Brand Architecture Strategy

Brand architecture is the logical, strategic, and relational structure for all brands in the portfolio.  Customers relate to brands at different levels — a corporate (or master brand), endorsed brands, product brands, and product descriptors.  This allows an organization to create a brand portfolio that appeals to distinct segments or needs states.

Screen Shot 2013-05-05 at 10.27.06 AMHere are a few examples:

  • Coca Cola Company vs. Coke vs. Diet Coke vs. Diet Coke Caffeine-Free vs. PowerAde (from the Coca Cola Company)
  • Apple vs. Mac vs. iPod vs. iPhone vs. iPad
  • The Gap vs. the Banana Republic vs. Old Navy vs. Athleta vs. Piperlime.  Within the Gap exists Baby Gap, Gap Kids, and a host of individual product brands
The master brand often carries emotional benefits, with endorser brands conveying rational benefits and target-specific relevance.

Brand Architecture Strategy Objectives

Brand architecture objectives include clarity, synergy, and leverage:
  • Clarity.  The architecture must promote clarity both to the marketplace and internally.  Key questions:  Will customers understand their purchase and how it relates to other offerings?  Are we consistent and single-minded in presenting the key benefits of each brand relative to another?
  • Synergy.  Brand architecture should allow the organization to deliver against a larger brand promise than any single brand could achieve.  Key question: Have we created strategic linkage to provide incremental value (i.e., the idea of 1 + 1 = 3; Honda adds to Accord, Accord adds to Honda)?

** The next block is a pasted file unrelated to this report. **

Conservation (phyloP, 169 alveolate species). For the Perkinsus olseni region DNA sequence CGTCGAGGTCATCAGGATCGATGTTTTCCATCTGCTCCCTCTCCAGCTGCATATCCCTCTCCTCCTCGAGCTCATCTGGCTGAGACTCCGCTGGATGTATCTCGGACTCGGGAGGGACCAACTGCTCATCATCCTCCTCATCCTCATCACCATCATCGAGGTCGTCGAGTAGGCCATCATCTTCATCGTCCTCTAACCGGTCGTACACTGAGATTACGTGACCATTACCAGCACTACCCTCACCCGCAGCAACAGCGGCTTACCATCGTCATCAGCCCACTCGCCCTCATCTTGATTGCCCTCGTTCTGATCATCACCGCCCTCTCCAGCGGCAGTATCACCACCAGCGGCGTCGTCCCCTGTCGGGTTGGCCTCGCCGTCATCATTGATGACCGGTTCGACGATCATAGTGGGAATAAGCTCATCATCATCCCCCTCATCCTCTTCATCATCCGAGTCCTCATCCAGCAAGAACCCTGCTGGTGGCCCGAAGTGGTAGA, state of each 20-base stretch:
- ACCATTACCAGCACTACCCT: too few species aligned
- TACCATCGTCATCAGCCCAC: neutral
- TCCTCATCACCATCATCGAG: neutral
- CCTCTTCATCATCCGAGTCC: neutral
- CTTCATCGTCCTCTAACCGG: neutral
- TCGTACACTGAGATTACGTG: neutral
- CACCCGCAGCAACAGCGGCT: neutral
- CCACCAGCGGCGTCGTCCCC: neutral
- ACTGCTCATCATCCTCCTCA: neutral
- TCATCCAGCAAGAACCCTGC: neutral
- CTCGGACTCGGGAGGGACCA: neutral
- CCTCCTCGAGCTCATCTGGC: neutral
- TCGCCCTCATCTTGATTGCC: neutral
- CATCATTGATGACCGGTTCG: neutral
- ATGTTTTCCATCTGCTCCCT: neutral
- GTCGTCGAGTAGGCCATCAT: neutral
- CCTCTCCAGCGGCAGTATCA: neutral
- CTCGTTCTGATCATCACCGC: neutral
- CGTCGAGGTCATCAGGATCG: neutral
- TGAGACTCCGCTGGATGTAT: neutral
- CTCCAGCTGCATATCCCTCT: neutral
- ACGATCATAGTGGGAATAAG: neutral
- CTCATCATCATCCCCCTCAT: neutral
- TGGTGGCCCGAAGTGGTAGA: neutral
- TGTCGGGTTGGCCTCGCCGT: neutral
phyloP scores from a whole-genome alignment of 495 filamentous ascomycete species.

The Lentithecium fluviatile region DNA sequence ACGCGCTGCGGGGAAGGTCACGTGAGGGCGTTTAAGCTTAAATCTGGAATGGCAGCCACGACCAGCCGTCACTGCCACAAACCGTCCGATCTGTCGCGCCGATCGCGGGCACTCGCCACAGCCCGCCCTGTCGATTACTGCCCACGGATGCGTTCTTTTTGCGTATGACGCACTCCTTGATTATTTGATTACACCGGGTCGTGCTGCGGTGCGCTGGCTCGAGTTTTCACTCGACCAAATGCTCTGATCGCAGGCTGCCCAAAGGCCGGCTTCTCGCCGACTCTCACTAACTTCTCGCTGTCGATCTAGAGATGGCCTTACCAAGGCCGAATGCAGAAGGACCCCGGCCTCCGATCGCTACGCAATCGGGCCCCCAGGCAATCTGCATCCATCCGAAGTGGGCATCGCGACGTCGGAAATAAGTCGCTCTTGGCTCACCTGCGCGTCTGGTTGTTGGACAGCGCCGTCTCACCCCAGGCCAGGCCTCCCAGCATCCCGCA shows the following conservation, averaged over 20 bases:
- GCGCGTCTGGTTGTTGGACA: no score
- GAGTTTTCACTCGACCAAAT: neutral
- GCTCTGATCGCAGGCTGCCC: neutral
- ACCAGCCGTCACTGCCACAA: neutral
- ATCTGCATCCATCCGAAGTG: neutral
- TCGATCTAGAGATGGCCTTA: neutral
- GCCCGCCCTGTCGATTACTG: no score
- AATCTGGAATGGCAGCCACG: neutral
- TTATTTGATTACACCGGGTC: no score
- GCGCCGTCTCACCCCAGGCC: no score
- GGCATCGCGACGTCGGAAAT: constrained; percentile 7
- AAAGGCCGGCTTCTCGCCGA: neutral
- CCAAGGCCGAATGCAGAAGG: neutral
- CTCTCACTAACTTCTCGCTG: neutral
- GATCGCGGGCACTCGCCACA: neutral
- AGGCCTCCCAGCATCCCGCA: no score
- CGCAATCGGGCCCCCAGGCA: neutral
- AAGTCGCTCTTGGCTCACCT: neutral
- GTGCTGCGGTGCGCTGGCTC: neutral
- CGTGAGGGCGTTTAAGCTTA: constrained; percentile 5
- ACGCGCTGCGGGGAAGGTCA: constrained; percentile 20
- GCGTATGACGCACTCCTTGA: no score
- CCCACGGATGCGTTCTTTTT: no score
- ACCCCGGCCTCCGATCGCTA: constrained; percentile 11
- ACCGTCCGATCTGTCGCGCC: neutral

• Leverage.  A well-managed brand architecture should provide leverage for a company to extend its brands horizontally and vertically to capture new customer segments and markets.  Key question:  Have we enabled brand extension or new brand creation opportunities given the vision for the brand?
Brand Architecture Issues and Considerations
A number of factors need to be considered in developing and evaluating alternatives. There is no one-size-fits-all solution or magic formula for defining the appropriate brand architecture or brand portfolio structure.
Brand portfolio recommendations should be informed by the following three question areas:
  • Financial resources – how many brands can the organization afford to support?
  • Customer “bandwidth” – how many brands can customers understand?
  • Strategic decisions – do special circumstances (partnerships, etc.) dictate tighter or looser brand linkages?

House of Brands vs. Brand House vs. The Right Answer

A lot has been written about various brand hierarchy models, broadly ranging from a house of brands to a branded house approach.  Here’s a breakdown:
  • A house of brands contains an independent set of stand-alone brands each focusing on maximizing the impact on a particular market.
  • A branded house uses a single masterbrand to span a set of offerings operating with descriptive subbrands.
  • Endorsed brands fit between these two approaches, where a master brand is paired with a brand that is lower on the brand hierarchy (e.g., Honda Accord, Courtyard by Marriott, etc.)

In practice, brand architecture development is not an either/or decision, and the full brand spectrum should be considered.  Brand architecture examples can provide useful insight into strategic alternatives.

Managing Brand Architecture

In managing brand architecture, there are several key components to consider: brand architecture audit, brand portfolio principles, brand hierarchy framework, and the brand naming decision tree, as described here.

To learn more about EquiBrand’s brand portfolio management services, call Tim Koelzer at 925-235-9556 or fill out a contact form.